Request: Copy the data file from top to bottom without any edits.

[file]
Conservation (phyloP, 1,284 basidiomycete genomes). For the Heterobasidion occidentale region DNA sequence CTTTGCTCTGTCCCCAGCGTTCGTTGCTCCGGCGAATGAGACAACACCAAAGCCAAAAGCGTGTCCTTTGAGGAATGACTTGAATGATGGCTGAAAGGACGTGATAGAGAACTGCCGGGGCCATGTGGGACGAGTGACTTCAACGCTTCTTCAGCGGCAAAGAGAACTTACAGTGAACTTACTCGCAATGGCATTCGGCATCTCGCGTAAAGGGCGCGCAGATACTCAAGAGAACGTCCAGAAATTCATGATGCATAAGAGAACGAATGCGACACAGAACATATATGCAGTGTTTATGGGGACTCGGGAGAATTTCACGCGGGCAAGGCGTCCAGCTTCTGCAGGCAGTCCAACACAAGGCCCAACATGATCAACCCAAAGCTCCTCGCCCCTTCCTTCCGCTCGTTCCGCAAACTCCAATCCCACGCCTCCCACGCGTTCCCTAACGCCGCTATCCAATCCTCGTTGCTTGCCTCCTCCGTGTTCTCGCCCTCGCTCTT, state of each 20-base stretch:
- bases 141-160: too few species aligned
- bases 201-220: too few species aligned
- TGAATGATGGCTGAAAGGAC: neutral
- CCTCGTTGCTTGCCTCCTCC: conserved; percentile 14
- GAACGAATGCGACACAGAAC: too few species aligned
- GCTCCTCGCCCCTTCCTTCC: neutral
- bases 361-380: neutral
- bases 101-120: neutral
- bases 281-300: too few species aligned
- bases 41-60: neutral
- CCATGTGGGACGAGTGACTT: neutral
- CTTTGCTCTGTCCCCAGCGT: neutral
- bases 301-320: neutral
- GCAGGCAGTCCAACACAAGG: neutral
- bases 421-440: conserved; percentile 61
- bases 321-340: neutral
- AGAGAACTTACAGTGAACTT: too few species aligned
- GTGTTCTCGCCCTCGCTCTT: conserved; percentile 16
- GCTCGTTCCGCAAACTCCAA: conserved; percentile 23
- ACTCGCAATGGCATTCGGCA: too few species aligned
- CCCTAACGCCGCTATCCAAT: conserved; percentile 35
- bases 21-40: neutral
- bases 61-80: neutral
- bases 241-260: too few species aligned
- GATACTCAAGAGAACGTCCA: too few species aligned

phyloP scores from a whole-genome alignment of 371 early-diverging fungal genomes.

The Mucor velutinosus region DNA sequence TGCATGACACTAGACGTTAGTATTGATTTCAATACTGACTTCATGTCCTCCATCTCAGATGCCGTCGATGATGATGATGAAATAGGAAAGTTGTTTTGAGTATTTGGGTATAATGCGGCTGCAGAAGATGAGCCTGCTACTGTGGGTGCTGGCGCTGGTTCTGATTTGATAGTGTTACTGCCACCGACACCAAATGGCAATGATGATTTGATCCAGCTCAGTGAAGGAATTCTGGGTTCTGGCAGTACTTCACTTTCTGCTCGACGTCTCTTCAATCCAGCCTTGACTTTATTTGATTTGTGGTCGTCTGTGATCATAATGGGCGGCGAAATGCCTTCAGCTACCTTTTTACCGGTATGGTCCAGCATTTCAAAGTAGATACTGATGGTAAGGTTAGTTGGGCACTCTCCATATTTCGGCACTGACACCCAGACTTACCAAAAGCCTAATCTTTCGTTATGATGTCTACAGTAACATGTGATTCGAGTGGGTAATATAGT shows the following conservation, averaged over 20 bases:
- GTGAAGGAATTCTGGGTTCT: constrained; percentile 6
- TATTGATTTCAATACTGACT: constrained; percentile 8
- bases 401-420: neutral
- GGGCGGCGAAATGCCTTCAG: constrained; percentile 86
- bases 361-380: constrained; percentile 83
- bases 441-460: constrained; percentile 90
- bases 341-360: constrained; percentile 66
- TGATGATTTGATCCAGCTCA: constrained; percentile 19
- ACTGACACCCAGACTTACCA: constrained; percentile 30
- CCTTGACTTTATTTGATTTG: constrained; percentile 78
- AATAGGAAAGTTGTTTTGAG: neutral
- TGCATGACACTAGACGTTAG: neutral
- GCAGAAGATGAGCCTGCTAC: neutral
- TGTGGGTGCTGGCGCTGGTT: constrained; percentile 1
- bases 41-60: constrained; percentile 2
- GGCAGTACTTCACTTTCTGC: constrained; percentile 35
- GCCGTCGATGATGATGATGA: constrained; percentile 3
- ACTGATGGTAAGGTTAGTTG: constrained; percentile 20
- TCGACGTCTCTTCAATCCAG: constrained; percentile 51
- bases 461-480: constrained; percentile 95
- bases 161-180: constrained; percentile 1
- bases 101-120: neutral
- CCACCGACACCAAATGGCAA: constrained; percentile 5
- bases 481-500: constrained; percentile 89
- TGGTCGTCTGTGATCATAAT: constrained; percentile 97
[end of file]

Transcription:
Conservation (phyloP, 1,284 basidiomycete genomes). For the Heterobasidion occidentale region DNA sequence CTTTGCTCTGTCCCCAGCGTTCGTTGCTCCGGCGAATGAGACAACACCAAAGCCAAAAGCGTGTCCTTTGAGGAATGACTTGAATGATGGCTGAAAGGACGTGATAGAGAACTGCCGGGGCCATGTGGGACGAGTGACTTCAACGCTTCTTCAGCGGCAAAGAGAACTTACAGTGAACTTACTCGCAATGGCATTCGGCATCTCGCGTAAAGGGCGCGCAGATACTCAAGAGAACGTCCAGAAATTCATGATGCATAAGAGAACGAATGCGACACAGAACATATATGCAGTGTTTATGGGGACTCGGGAGAATTTCACGCGGGCAAGGCGTCCAGCTTCTGCAGGCAGTCCAACACAAGGCCCAACATGATCAACCCAAAGCTCCTCGCCCCTTCCTTCCGCTCGTTCCGCAAACTCCAATCCCACGCCTCCCACGCGTTCCCTAACGCCGCTATCCAATCCTCGTTGCTTGCCTCCTCCGTGTTCTCGCCCTCGCTCTT, state of each 20-base stretch:
- bases 141-160: too few species aligned
- bases 201-220: too few species aligned
- TGAATGATGGCTGAAAGGAC: neutral
- CCTCGTTGCTTGCCTCCTCC: conserved; percentile 14
- GAACGAATGCGACACAGAAC: too few species aligned
- GCTCCTCGCCCCTTCCTTCC: neutral
- bases 361-380: neutral
- bases 101-120: neutral
- bases 281-300: too few species aligned
- bases 41-60: neutral
- CCATGTGGGACGAGTGACTT: neutral
- CTTTGCTCTGTCCCCAGCGT: neutral
- bases 301-320: neutral
- GCAGGCAGTCCAACACAAGG: neutral
- bases 421-440: conserved; percentile 61
- bases 321-340: neutral
- AGAGAACTTACAGTGAACTT: too few species aligned
- GTGTTCTCGCCCTCGCTCTT: conserved; percentile 16
- GCTCGTTCCGCAAACTCCAA: conserved; percentile 23
- ACTCGCAATGGCATTCGGCA: too few species aligned
- CCCTAACGCCGCTATCCAAT: conserved; percentile 35
- bases 21-40: neutral
- bases 61-80: neutral
- bases 241-260: too few species aligned
- GATACTCAAGAGAACGTCCA: too few species aligned

phyloP scores from a whole-genome alignment of 371 early-diverging fungal genomes.

The Mucor velutinosus region DNA sequence TGCATGACACTAGACGTTAGTATTGATTTCAATACTGACTTCATGTCCTCCATCTCAGATGCCGTCGATGATGATGATGAAATAGGAAAGTTGTTTTGAGTATTTGGGTATAATGCGGCTGCAGAAGATGAGCCTGCTACTGTGGGTGCTGGCGCTGGTTCTGATTTGATAGTGTTACTGCCACCGACACCAAATGGCAATGATGATTTGATCCAGCTCAGTGAAGGAATTCTGGGTTCTGGCAGTACTTCACTTTCTGCTCGACGTCTCTTCAATCCAGCCTTGACTTTATTTGATTTGTGGTCGTCTGTGATCATAATGGGCGGCGAAATGCCTTCAGCTACCTTTTTACCGGTATGGTCCAGCATTTCAAAGTAGATACTGATGGTAAGGTTAGTTGGGCACTCTCCATATTTCGGCACTGACACCCAGACTTACCAAAAGCCTAATCTTTCGTTATGATGTCTACAGTAACATGTGATTCGAGTGGGTAATATAGT shows the following conservation, averaged over 20 bases:
- GTGAAGGAATTCTGGGTTCT: constrained; percentile 6
- TATTGATTTCAATACTGACT: constrained; percentile 8
- bases 401-420: neutral
- GGGCGGCGAAATGCCTTCAG: constrained; percentile 86
- bases 361-380: constrained; percentile 83
- bases 441-460: constrained; percentile 90
- bases 341-360: constrained; percentile 66
- TGATGATTTGATCCAGCTCA: constrained; percentile 19
- ACTGACACCCAGACTTACCA: constrained; percentile 30
- CCTTGACTTTATTTGATTTG: constrained; percentile 78
- AATAGGAAAGTTGTTTTGAG: neutral
- TGCATGACACTAGACGTTAG: neutral
- GCAGAAGATGAGCCTGCTAC: neutral
- TGTGGGTGCTGGCGCTGGTT: constrained; percentile 1
- bases 41-60: constrained; percentile 2
- GGCAGTACTTCACTTTCTGC: constrained; percentile 35
- GCCGTCGATGATGATGATGA: constrained; percentile 3
- ACTGATGGTAAGGTTAGTTG: constrained; percentile 20
- TCGACGTCTCTTCAATCCAG: constrained; percentile 51
- bases 461-480: constrained; percentile 95
- bases 161-180: constrained; percentile 1
- bases 101-120: neutral
- CCACCGACACCAAATGGCAA: constrained; percentile 5
- bases 481-500: constrained; percentile 89
- TGGTCGTCTGTGATCATAAT: constrained; percentile 97